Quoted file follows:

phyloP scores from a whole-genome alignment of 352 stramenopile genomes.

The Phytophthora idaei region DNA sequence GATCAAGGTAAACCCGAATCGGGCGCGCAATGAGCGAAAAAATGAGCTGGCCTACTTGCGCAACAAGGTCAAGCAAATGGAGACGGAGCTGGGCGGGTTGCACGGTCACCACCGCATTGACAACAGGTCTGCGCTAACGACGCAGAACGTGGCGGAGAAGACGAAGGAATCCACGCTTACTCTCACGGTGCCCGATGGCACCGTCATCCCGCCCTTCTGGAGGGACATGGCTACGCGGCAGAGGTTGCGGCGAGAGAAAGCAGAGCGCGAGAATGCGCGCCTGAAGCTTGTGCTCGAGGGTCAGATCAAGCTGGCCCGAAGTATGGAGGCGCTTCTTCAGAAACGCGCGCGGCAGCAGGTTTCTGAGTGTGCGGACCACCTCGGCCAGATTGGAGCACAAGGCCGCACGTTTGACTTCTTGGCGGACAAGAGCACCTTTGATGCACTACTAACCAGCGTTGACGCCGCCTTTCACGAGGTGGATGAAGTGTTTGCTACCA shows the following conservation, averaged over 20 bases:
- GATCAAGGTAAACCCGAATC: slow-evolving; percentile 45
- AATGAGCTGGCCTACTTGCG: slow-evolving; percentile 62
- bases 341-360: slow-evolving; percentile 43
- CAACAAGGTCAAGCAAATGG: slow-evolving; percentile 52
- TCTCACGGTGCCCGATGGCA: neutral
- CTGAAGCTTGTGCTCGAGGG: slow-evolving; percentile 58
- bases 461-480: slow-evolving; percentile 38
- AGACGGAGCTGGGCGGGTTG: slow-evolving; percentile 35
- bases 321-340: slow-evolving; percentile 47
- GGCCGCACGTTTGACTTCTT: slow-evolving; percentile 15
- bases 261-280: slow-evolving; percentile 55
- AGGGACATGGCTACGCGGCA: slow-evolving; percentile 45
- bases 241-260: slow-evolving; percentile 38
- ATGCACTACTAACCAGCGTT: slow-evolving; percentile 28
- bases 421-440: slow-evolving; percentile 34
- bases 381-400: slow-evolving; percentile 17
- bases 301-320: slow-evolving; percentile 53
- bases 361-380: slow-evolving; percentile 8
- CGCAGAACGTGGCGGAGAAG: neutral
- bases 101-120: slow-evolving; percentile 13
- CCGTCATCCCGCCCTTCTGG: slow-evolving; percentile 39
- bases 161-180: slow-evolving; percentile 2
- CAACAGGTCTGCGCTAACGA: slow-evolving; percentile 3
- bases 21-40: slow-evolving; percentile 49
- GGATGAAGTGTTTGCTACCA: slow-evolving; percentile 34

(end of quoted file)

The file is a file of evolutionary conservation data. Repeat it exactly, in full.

phyloP scores from a whole-genome alignment of 352 stramenopile genomes.

The Phytophthora idaei region DNA sequence GATCAAGGTAAACCCGAATCGGGCGCGCAATGAGCGAAAAAATGAGCTGGCCTACTTGCGCAACAAGGTCAAGCAAATGGAGACGGAGCTGGGCGGGTTGCACGGTCACCACCGCATTGACAACAGGTCTGCGCTAACGACGCAGAACGTGGCGGAGAAGACGAAGGAATCCACGCTTACTCTCACGGTGCCCGATGGCACCGTCATCCCGCCCTTCTGGAGGGACATGGCTACGCGGCAGAGGTTGCGGCGAGAGAAAGCAGAGCGCGAGAATGCGCGCCTGAAGCTTGTGCTCGAGGGTCAGATCAAGCTGGCCCGAAGTATGGAGGCGCTTCTTCAGAAACGCGCGCGGCAGCAGGTTTCTGAGTGTGCGGACCACCTCGGCCAGATTGGAGCACAAGGCCGCACGTTTGACTTCTTGGCGGACAAGAGCACCTTTGATGCACTACTAACCAGCGTTGACGCCGCCTTTCACGAGGTGGATGAAGTGTTTGCTACCA shows the following conservation, averaged over 20 bases:
- GATCAAGGTAAACCCGAATC: slow-evolving; percentile 45
- AATGAGCTGGCCTACTTGCG: slow-evolving; percentile 62
- bases 341-360: slow-evolving; percentile 43
- CAACAAGGTCAAGCAAATGG: slow-evolving; percentile 52
- TCTCACGGTGCCCGATGGCA: neutral
- CTGAAGCTTGTGCTCGAGGG: slow-evolving; percentile 58
- bases 461-480: slow-evolving; percentile 38
- AGACGGAGCTGGGCGGGTTG: slow-evolving; percentile 35
- bases 321-340: slow-evolving; percentile 47
- GGCCGCACGTTTGACTTCTT: slow-evolving; percentile 15
- bases 261-280: slow-evolving; percentile 55
- AGGGACATGGCTACGCGGCA: slow-evolving; percentile 45
- bases 241-260: slow-evolving; percentile 38
- ATGCACTACTAACCAGCGTT: slow-evolving; percentile 28
- bases 421-440: slow-evolving; percentile 34
- bases 381-400: slow-evolving; percentile 17
- bases 301-320: slow-evolving; percentile 53
- bases 361-380: slow-evolving; percentile 8
- CGCAGAACGTGGCGGAGAAG: neutral
- bases 101-120: slow-evolving; percentile 13
- CCGTCATCCCGCCCTTCTGG: slow-evolving; percentile 39
- bases 161-180: slow-evolving; percentile 2
- CAACAGGTCTGCGCTAACGA: slow-evolving; percentile 3
- bases 21-40: slow-evolving; percentile 49
- GGATGAAGTGTTTGCTACCA: slow-evolving; percentile 34